Tessa Carrick

My independent study for the Diploma in Ornithology at the University of Birmingham. was intended as an exploratory comparison of the two species and it was planned to observe the two species throughout the period January to April 2001. Unfortunately, the observations had to be curtailed towards the end of February because of the foot and mouth epidemic. Some data collected by the Christopher Cadbury Reserve Management Committee was used to place the 2001 observations in context (John Belsey, 2001, personal communication). The study included a description of the habitat and weather records. Some key aspects are picked out in the following account.


On each visit ten scans of the pool were made, beginning at 5 minute intervals. The presence of birds in different zones of the lake was noted and behaviour was recorded in the following categories: loafing (on land), walking or standing (on land), resting (on water), swimming, swimming with sideways head movements, diving, feeding at the surface, preening (on water), preening (on land) and splashing. The results were analysed statistically, although the fact that observations were only made on eleven occasions made the outcome less satisfactory.


In winter, Common Pochards (hereafter called pochards) and Tufted Ducks (hereafter referred to as tufteds) occur together on Moors Pool. The numbers of the two species fluctuate between years but during January and February records show pochards as more numerous than tufteds. Dearth of invertebrates may explain the relatively low numbers of tufteds in winter (Alan Shepherd, 2001, personal communication). In March tufteds increase and in some years outnumber the pochards. This March increase in tufteds may reflect migratory patterns. In mild winters tufteds begin moving towards their breeding grounds in late February.

During my observations in 2001, tufteds were always less numerous than pochards. Female pochards were more abundant than males. Tufteds were more frequently in open water areas, whereas pochards were commonly in areas with shelving edges.

Among pochards, the behaviour of both sexes varied from day to day, but always most time was spent in loafing and resting, with some swimming and diving. Both sexes were alike. Tufteds were more active than pochards, with a significant difference in behaviour pattern between the sexes. Females were diving more frequently than males.


The study included a detailed discussion of all aspects of the results. Two important aspects are picked out here.

It is recognized that during winter there is usually segregation of the sexes of Common Pochards and other diving ducks, with females tending to move further south, perhaps as a result of competitive exclusion (Cramp, 1977; Owen and Black, 1990; Choudhury and Black, 1991). Unexpectedly, at Moors Pool more females than males were present. This may reflect the quality of the habitat. Larger bodies of water are favoured and males monopolize the best foraging sites. Females may have more success on relatively small bodies of water with plenty of emergent vegetation, as at Moors Pool.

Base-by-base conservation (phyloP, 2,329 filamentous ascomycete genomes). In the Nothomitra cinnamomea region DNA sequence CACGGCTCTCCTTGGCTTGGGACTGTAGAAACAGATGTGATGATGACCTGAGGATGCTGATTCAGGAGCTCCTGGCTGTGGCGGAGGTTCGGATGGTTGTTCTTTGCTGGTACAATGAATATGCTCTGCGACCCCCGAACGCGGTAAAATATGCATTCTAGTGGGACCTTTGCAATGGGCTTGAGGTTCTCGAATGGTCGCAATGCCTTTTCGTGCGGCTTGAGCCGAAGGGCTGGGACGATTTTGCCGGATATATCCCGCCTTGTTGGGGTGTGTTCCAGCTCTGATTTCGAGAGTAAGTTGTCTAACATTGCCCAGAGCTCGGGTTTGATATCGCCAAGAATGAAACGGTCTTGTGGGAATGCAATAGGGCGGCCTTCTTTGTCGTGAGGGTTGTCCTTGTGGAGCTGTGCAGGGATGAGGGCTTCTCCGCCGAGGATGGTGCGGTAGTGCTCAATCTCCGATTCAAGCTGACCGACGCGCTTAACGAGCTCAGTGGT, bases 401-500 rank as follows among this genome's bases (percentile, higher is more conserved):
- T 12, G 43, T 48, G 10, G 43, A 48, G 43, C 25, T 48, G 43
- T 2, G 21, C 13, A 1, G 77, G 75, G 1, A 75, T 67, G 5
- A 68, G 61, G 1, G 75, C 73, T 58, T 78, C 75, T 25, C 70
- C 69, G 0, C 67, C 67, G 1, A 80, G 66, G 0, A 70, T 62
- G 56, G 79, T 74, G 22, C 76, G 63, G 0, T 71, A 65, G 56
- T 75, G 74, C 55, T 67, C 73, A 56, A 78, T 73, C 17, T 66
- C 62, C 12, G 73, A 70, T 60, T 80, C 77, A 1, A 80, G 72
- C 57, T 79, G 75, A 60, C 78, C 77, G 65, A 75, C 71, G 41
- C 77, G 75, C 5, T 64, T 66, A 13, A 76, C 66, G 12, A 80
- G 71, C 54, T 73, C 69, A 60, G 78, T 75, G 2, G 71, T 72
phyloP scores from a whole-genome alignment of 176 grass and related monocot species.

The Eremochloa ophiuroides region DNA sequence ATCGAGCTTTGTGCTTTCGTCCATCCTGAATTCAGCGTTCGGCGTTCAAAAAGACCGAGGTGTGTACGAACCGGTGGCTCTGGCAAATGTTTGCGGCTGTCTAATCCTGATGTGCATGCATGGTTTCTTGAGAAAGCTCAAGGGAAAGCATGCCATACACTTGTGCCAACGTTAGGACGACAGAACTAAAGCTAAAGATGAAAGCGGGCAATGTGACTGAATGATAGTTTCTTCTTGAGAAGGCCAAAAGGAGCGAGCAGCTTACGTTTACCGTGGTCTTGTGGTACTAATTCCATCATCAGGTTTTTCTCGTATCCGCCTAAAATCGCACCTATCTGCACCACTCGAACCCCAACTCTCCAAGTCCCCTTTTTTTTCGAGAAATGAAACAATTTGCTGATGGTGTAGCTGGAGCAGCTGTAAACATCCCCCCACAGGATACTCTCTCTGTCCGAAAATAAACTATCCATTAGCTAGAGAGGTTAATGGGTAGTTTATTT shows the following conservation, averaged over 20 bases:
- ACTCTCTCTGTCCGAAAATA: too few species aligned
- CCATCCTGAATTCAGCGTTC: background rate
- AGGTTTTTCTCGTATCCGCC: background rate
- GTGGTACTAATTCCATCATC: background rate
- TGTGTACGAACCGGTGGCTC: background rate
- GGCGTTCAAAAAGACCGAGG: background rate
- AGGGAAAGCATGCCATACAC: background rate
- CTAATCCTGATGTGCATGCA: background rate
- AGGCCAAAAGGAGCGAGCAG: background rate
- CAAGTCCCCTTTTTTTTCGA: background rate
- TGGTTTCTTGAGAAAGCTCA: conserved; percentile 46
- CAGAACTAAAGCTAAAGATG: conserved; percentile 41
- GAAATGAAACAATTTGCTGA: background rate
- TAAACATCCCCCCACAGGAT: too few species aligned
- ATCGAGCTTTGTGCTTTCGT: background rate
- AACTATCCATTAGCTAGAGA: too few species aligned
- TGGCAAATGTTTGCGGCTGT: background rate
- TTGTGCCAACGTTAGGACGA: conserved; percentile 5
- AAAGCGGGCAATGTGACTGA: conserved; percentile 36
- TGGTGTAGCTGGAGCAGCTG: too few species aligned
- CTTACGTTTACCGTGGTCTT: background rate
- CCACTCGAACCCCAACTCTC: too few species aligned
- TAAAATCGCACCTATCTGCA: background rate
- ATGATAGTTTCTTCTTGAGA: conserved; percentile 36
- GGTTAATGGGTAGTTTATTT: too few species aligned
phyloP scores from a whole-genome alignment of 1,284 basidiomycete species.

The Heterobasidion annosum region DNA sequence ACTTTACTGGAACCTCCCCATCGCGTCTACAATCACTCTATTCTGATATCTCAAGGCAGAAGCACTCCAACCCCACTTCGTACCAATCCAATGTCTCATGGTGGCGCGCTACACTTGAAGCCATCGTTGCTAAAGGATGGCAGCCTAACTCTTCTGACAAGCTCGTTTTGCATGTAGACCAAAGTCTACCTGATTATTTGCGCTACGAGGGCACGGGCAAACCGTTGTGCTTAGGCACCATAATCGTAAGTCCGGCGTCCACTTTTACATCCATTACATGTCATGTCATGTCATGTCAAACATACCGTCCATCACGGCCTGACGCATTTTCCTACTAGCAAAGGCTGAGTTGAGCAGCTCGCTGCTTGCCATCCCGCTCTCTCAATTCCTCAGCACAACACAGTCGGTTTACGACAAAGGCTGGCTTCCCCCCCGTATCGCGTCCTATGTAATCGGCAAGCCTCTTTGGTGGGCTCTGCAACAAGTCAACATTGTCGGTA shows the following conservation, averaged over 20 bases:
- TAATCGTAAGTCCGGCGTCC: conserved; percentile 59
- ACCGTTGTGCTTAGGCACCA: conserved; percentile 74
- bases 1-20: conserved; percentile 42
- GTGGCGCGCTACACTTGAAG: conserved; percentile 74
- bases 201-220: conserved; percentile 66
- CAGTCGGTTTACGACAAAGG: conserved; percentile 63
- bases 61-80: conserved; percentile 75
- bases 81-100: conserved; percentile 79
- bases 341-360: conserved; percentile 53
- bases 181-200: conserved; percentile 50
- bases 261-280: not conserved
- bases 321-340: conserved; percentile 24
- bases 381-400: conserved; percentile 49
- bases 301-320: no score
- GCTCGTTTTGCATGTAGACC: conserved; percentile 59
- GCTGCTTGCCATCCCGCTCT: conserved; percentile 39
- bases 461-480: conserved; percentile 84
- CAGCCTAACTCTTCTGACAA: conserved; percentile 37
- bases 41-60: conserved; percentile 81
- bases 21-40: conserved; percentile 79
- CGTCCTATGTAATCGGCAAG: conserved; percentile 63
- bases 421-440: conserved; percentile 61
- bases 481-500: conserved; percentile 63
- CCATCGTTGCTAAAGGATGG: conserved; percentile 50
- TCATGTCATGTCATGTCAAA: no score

The two species of Aythya can be regarded as members of a single guild, since they are sympatric, forage in similar ways, and overlap in diet and timing of foraging. Despite this overlap, both diet and behaviour patterns differ. Generally, pochards take a higher proportion of plant food and are more active at night. In this diurnal study, pochards were mainly roosting during the day, whereas tufteds were mainly foraging. To the extent that there is temporal segregation between the foraging of the two species, there is some degree of resource partitioning at Moors Pool; the realized niches of the two species differ. Other studies suggest that both species show some degree of flexibility and opportunism and may show different patterns of resource partitioning in other habitats or as the winter progresses (Marsden and Bellamy, 2000; Sekiya et al., 2000). On Moors Pool, Coots Fulica atra to some extent resemble the two species of Aythya in foraging behaviour and also exhibit some kleptoparasitism. This aspect was studied during 2002 by Ian Sutherland for the Certificate of Ornithology.

Although the results of the study on Moors Pool may indicate competition between the two species, an alternative explanation of the results is possible. Common Pochards, male and female Tufted Ducks may be responding independently, rather than competitively, to the conditions in order to optimize their foraging (Begon et al., 1986). Much more study is needed on Moors Pool and elsewhere to clarify the relationship between the two species.


BEGON, M., MARPER, J. L. AND TOWNSEND, C. R. 1986 Ecology: Individuals, Populations and Communities. Oxford: Blackwell.

CHOUDHURY , S. AND BLACK, J. M. 1991 Testing the behavioural dominance and dispersal hypothesis in pochard, Ornis Scandinavica 22: 155-159.

CRAMP, S. (Ed.) 1977 Handbook of the Birds of Europe and the Middle East and North Africa: The Birds of the Western Palaearctic. Volume 1: Ostrich to Ducks. Oxford: Oxford University Press.

MARSDEN, S. J. AND BELLAMY, G.S. 20002 Microhabitat characteristics of feeding sites used by diving duck Aythya wintering on grossly polluted Manchester Ship Canal, UK, Environmental Conservation 27: 278-283. (Abstract.)

OWEN, M. AND BLACK, J. M. (1990) Waterfowl Ecology. Glasgow and London: Blackie.

SEKIYA, Y., HIRATSUKA, J., YAMAMURO, M., OKA, N. AND ABE, M. (2000) Diet selectivity and shift of wintering common pochards and tufted ducks in a eutrophic coastal lagoon, Journal of Marine Systems 26:233-238. (Abstract.)

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